Portugal to Reopen Hotels and Beaches: The Latest Portugal Coronavirus News
LAST UPDATED: 02 OCTOBER
With low-cost airlines including EasyJet and RyanAir having resumed some flights on 15 June and 1 July, the prospect of an international holiday is coming closer. Portugal tentatively kicked off tourism on 1 June with the reopening of hotels, and the country is now welcoming tourists - yes, you read that right!
With the first and second phases having been a success (or rather: not having resulted in another disaster), Portugal is now in phase 3 of relaxing its lockdown restrictions. Various establishments including shops, restaurants and museums are allowed to open, although at 50% capacity and with social distance in place. The most exciting news, however, is that tourists are now allowed in the country. Read on for more information about the current situation in Portugal.
Portugal’s Plan to Recovery
On 30 April Portugal’s Council of Ministers approved a three-phase plan to ease lockdown restrictions within the country. The sector-by-sector plan is to be reviewed every 15 days and revised as the situation requires.
PHASE 1: 4 MAY
From the 4th of May, public transport was allowed to resume at two-thirds capacity. Small local businesses were permitted to reopen, including hair and nail salons (by appointment only), bookshops, car dealerships, libraries and archives. Individual sports like tennis and golf could be resumed – although players will have to get dressed for the activity at home, as changing rooms will remain closed.
From this information, we are imagining that, if we were Portuguese, we would have spent our first day of relative freedom getting our hair and nails done (about time!), picking up a few groceries, browsing the bookshop for the latest thriller, buying a new car, doing a little research and rounding things off with a rousing game of golf. Just. Because. We. Can. What a truly excellent day that would have been!
PHASE 2: 18 MAY
As the number of coronavirus cases in Portugal has maintained its downward curve, the country was allowed to enter phase 2 on 18 May. This is a really good phase because in it, restaurants, cafés, bakeries and esplanades can open at 50% capacity - although without table decorations but with contactless payment and proper ventilation. Can’t complain about that.
Larger shopping venues up to 400 square metres are now available to people long starved of them. Museums have also reopened for that vital culture fix - coincidentally, on International Museum Day! This must feel almost like real life again.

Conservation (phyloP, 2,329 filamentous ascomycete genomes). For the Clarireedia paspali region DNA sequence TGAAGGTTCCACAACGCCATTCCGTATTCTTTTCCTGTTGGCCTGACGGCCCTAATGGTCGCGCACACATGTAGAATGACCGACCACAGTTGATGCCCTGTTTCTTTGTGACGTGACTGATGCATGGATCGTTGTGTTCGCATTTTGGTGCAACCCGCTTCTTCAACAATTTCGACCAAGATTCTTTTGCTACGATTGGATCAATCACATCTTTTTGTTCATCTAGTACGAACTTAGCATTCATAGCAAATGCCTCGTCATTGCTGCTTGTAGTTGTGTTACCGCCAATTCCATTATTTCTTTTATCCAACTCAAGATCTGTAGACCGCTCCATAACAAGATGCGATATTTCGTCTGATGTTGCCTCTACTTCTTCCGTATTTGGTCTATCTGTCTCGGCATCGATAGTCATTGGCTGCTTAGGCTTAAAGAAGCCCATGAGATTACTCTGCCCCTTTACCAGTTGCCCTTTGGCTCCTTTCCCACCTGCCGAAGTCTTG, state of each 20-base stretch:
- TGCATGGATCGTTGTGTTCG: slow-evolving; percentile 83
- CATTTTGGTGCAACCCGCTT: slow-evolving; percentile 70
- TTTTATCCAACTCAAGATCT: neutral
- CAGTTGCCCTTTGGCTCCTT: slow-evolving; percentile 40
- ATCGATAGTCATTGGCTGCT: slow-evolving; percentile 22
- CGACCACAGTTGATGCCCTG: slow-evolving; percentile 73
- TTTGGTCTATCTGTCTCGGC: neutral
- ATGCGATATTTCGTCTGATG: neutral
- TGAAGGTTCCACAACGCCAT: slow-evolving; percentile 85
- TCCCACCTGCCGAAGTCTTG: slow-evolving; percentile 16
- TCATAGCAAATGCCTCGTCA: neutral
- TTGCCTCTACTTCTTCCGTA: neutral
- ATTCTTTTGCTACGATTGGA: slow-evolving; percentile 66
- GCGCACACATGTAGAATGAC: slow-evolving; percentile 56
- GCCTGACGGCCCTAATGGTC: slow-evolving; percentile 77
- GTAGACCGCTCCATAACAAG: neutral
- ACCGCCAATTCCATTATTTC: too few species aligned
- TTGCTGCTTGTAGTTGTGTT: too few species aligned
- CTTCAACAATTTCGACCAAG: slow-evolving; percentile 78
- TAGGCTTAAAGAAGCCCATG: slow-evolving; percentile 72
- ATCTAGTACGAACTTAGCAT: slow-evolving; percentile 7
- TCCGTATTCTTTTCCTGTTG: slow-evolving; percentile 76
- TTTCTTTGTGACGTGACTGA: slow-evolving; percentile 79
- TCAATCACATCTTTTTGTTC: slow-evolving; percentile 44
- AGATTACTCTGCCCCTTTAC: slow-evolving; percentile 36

Some schools are reopening: childcare centres and preschools as well as grade 11 and grade 12 high school students. Other classes will continue to function remotely for the remainder of the academic year.
All the while, the usual safety measures are still in place. Residents must wear their masks, stay two metres apart and disinfect their hands and shared surfaces regularly.
PHASE 3: 1 JUNE
The Portuguese can now head to venues where crowds congregate: shopping malls, cinemas and theatres. What’s more, going back to the office – something we might have considered a downside back when life was normal but which now looks highly desirable – is now allowed, although remote working is still preferred where possible.
Hotels with ‘clean and safe’ status were allowed to reopen to guests on 1 June. Beaches opened on 6 June, with sunbathers ordered to keep at least 1.5 metres apart and parasols three metres apart. A new traffic light system will allow beachgoers to check how busy beaches are ahead of time: red for ‘full’, orange for ‘filling up’ and green for ‘plenty of space’.
In all phases, social distancing protocols will remain in effect, and masks must be worn.
It’s a Process
Portugal’s plan, like similar plans around the world, doesn’t come with a guarantee of success. “We know this process has risks,” Prime Minister António Costa said. “We know that as we open up various activities, the risk of transmission will increase.”
We are going to keep quoting Costa because he’s like the Winston Churchill of Portugal in the Coronavirus Age: “I will never be ashamed to take a step back if necessary for the safety of the Portuguese”. Costa stresses that even if all goes well, “it does not mean that the pandemic is over, that the risk is overcome.” One more stirring quote and we’ll stop, promise: “We must continue to actively prevent and combat the pandemic.”
But Portugal has a few tricks up its sleeve to keep on top of the situation. One is a ‘clean and safe’ badge, an initiative for companies meant to boost confidence amongst their workers – and tourists, when they’re back in the picture. Organisations that meet hygiene requirements stipulated by the authorities are rewarded with such a badge, good for one year.